I agree. The distance involved would make putting down trouble spots difficult and the British forces would not be enough to police every colony/state at the same time. I see where it would turn into an insurgent action and eventually the British would be forced to deal with it in a major way or cut it's losses. The feelings of the rebels were not going to go away - they would only continue to grow stronger and eventually lead to revolt.
              "War is sorrowful, but there is one thing infinitely more horrible than the worst horrors of war, and that is the feeling that nothing is worth fighting for..."
              -- Harper's Weekly, December 31, 1864

              Comment


              • #8
                If Independance is not achieved as per OTL little like the strong but flexible Republic & the Constitution would exist. The Crown & Tory supporters would establish loyal areas, & rebellious breakaway states in the interior would continue on. Their forms of governemnt would be subject to all sorts of variables and probablly reflect the sad violence of the ongoing struggle to keep clear of the Crown.

                Without a large single nation open to European immigration Europes surplus population will be pressing against other shores, or remain at home burning the aristocracys mansions and expropriating their lands rather that burning the homes of the aboriginies of North America and expropriating their lands,

                Comment


                • #9
                  If the AWOI does fail as is quite likely sans le Francais (and the Spanish and the Dutch)then it doesnt have to be as treachorous as some might imagine. It is not understood by many in America that many in Britain thought what the British government was doing was nothing short of a disgrace. What the colonists were asking for wasn't unreasonable (nor in some respects was what London was saying in terms of a need for finance) and Lord North handled it very badly. The Earl of Coke for example who resided in Norfolk in the East of England hung a portrait of George Washington in his home and refused to speak of or toast the King. It could've got him in serious sticky but he wasnt alone. These were Libertarian men who understood what the colonists spoke of for they belied in Britian also and practiced it. I suspect the British government would have understood the need for compromise throught the practicality of the situation and opinion of influential men at home. I dont necesarily see the need for more conflict over slavery. It was handled elsewhere in the Empire and they were very powerful men. They were compensated. I dont see why thiswouldnt be done in the American colonies also. No it doesnt have to be so dire as is suggested. He neednt have been at the time either. One of themost unecesasry and sad civil wars I know of the AWOI. Pity Walpole wasnt around anymore. He'd have sorted it.
                  Last edited by copenhagen; 15 Sep 10, 08:24.

                  Comment


                  • #10
                    Franklin was sure that the great population of the American colonies, and potential wealth would in time win American Independence. Without the French and the Spanish, and the Dutch, and everyone else mad at GB...the AWI would have taken longer and the USA may have been in a different form. But what would have been the change in the French Revolution?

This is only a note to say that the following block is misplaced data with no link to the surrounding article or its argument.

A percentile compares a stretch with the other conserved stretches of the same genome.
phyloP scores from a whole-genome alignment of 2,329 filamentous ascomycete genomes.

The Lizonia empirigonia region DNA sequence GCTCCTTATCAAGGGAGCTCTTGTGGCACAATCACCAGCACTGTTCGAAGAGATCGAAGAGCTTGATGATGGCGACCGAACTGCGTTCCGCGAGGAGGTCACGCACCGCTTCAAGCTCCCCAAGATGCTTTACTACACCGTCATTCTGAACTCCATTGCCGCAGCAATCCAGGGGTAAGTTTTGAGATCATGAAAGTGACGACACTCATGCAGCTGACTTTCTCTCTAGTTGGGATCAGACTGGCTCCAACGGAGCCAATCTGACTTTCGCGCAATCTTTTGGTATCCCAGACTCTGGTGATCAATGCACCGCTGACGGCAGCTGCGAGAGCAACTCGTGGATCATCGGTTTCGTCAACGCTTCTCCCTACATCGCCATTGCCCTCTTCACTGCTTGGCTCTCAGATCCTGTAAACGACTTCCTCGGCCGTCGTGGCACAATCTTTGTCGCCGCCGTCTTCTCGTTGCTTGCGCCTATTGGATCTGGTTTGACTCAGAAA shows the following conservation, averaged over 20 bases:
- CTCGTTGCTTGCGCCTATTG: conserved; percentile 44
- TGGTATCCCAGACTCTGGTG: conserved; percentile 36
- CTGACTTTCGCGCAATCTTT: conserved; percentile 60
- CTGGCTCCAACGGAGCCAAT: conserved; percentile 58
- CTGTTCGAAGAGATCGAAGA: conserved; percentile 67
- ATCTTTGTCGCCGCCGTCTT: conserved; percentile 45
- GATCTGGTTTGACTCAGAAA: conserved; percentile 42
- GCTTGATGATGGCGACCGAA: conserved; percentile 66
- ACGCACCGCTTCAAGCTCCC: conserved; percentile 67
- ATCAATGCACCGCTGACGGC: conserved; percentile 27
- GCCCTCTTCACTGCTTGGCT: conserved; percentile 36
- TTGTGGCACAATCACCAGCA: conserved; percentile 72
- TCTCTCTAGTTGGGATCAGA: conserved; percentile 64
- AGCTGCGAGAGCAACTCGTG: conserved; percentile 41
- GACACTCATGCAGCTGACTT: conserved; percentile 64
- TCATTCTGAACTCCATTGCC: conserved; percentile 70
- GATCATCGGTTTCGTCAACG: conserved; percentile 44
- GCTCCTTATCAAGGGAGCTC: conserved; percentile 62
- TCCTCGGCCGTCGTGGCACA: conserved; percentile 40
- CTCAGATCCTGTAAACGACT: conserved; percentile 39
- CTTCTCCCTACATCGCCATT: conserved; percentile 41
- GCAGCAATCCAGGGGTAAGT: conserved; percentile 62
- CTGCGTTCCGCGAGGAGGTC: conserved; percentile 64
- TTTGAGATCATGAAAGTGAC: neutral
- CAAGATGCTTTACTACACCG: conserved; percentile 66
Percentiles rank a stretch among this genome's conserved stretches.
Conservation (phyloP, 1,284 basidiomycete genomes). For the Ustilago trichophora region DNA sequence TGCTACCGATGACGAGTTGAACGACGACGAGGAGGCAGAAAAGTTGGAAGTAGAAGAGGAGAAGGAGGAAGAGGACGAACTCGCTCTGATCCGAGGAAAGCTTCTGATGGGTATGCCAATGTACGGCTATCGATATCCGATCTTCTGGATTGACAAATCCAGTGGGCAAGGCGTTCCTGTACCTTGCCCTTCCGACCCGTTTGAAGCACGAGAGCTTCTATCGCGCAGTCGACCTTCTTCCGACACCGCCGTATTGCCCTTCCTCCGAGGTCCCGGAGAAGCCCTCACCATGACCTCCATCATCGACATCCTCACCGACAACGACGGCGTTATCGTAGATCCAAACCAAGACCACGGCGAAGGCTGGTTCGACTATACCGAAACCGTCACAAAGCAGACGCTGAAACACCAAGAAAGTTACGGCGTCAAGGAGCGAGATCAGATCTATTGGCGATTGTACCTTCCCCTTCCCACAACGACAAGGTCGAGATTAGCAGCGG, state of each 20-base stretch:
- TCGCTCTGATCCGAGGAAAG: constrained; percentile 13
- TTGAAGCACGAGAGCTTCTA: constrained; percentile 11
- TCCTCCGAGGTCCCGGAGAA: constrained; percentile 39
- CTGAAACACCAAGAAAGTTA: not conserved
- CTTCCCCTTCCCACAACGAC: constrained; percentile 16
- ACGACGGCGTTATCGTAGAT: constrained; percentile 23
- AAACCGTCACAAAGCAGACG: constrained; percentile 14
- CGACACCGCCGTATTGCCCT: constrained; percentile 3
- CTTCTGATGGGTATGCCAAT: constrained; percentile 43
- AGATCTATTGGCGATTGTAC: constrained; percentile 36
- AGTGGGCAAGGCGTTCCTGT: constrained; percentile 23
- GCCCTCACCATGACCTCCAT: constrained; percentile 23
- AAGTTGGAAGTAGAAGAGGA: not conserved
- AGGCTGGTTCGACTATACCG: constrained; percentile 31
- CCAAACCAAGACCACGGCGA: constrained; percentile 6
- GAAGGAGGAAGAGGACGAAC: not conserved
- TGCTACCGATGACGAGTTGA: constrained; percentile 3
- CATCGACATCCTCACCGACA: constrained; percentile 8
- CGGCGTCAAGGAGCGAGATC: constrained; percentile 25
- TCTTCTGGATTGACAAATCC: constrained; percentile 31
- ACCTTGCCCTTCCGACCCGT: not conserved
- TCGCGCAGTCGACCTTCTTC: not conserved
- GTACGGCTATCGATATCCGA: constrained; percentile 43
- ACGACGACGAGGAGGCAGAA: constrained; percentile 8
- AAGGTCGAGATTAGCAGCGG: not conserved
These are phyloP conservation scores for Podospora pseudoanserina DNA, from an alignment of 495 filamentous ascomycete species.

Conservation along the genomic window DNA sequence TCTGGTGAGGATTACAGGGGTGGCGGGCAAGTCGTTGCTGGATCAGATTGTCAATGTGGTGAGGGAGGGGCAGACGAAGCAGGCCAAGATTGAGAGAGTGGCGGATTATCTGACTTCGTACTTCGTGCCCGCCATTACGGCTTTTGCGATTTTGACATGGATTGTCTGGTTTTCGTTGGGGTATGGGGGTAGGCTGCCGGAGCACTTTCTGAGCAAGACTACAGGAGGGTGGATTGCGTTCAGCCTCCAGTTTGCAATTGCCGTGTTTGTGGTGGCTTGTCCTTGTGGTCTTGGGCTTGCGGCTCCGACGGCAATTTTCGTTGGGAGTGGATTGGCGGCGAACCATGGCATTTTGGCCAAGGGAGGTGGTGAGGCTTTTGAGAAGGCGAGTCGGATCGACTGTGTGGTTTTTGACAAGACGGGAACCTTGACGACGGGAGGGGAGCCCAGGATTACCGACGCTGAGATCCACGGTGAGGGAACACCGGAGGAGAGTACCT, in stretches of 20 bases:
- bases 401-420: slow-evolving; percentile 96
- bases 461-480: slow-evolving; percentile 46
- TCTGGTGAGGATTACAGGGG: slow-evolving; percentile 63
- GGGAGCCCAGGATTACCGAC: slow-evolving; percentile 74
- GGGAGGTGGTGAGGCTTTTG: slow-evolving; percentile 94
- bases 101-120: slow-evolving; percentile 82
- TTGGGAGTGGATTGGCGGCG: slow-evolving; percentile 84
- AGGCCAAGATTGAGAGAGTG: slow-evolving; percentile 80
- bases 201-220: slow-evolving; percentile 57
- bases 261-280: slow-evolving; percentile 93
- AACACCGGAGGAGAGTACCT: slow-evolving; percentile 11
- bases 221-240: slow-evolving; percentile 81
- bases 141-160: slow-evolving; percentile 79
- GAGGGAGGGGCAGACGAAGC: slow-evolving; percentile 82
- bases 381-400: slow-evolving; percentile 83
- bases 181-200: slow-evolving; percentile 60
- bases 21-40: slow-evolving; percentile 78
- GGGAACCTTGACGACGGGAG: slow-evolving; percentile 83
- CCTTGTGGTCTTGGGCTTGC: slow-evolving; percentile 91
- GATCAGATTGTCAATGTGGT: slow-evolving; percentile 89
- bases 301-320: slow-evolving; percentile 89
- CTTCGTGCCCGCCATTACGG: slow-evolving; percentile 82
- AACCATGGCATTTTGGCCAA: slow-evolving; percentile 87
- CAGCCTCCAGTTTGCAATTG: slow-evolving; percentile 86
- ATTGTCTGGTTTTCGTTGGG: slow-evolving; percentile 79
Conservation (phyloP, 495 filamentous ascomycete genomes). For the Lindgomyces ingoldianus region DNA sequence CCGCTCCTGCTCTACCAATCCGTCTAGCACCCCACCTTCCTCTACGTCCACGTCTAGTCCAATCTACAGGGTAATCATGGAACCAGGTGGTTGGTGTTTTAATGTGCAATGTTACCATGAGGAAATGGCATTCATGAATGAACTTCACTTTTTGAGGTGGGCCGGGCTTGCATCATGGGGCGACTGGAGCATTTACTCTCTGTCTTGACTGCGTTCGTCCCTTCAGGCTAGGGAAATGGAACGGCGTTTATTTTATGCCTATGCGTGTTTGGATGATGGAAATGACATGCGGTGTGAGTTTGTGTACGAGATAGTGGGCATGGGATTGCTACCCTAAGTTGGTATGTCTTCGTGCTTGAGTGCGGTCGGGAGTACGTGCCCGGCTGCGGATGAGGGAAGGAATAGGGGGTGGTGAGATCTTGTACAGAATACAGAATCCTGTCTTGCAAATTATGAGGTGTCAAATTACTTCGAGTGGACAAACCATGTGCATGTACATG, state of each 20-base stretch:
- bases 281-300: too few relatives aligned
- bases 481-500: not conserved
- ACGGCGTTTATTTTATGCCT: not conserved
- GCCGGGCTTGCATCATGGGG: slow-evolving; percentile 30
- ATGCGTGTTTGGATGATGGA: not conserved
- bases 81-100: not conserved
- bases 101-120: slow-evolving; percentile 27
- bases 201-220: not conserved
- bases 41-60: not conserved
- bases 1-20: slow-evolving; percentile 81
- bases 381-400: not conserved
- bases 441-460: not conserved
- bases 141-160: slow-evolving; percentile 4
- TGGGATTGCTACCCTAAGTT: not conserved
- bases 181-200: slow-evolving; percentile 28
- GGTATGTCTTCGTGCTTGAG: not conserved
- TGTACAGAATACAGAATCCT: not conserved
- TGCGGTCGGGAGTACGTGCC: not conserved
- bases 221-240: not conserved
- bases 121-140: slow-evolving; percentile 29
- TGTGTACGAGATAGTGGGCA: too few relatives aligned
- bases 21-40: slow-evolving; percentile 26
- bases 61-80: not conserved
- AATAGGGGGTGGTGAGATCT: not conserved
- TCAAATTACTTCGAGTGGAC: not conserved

Comment


                    • #11
                      Originally posted by LtCol View Post
                      Franklin was sure that the great population of the American colonies, and potential wealth would in time win American Independence. Without the French and the Spanish, and the Dutch, and everyone else mad at GB...the AWI would have taken longer and the USA may have been in a different form. But what would have been the change in the French Revolution?
                      Lafayette might not have had the influence he did. Much of that was based on his experience in the American revolution. Would his absence, or as a minor player have affected the course of events as the king lost his power?

                      Comment


                      • #12
                        If America had not gained independence and affairs in Europe still happened as did historically, the Germans would have been in for some major hurting at the beginning of both world wars.
                        Flag: USA / Location: West Coast

                        Prayers.

                        BoRG

                        http://img204.imageshack.us/img204/8757/snap1ws8.jpg

                        https://www.youtube.com/watch?v=5PtsX_Z3CMU

                        Comment


                        • #13
                          How out is "out"? With aid, we might have beaten the Brits, but if the French sat it out entirely, we'd be in the Commonwealth today and Queen E2 would be on our stamps.
                          Barcsi János ispán vezérőrnagy
                          Time Magazine's Person of the Year for 2003 & 2006


                          "Never pet a burning dog."

                          RECOMMENDED WEBSITES:
                          http://www.mormon.org
                          http://www.sca.org
                          http://www.scv.org/
                          http://www.scouting.org/

                          Comment


                          • #14
                            Originally posted by Salinator View Post
                            If America had not gained independence and affairs in Europe still happened as did historically, the Germans would have been in for some major hurting at the beginning of both world wars.
                            Can we all agree then that the French screwed it up for all of us then?

                            Comment


                            • #15
                              Eh, the Revolution would have been a lot bloodier to win, that's for sure. While I can't see the French staying out entirely, if the British didn't have to fight all of it's Continental rivals at once AND the Revolution, a hell of a lot more resources could have gone to North America. We COULD win, but it's very difficult to see how without a draining of political will in London. Most likely, I think, is a grudging belated accepting of the Olive Branch Petition.
                              How many Allied tanks it would take to destroy a Maus?
                              275. Because that's how many shells there are in the Maus. Then it could probably crush some more until it ran out of gas. - Surfinbird

                              Comment

                              Latest Topics

                              Collapse

                              Working...
                              X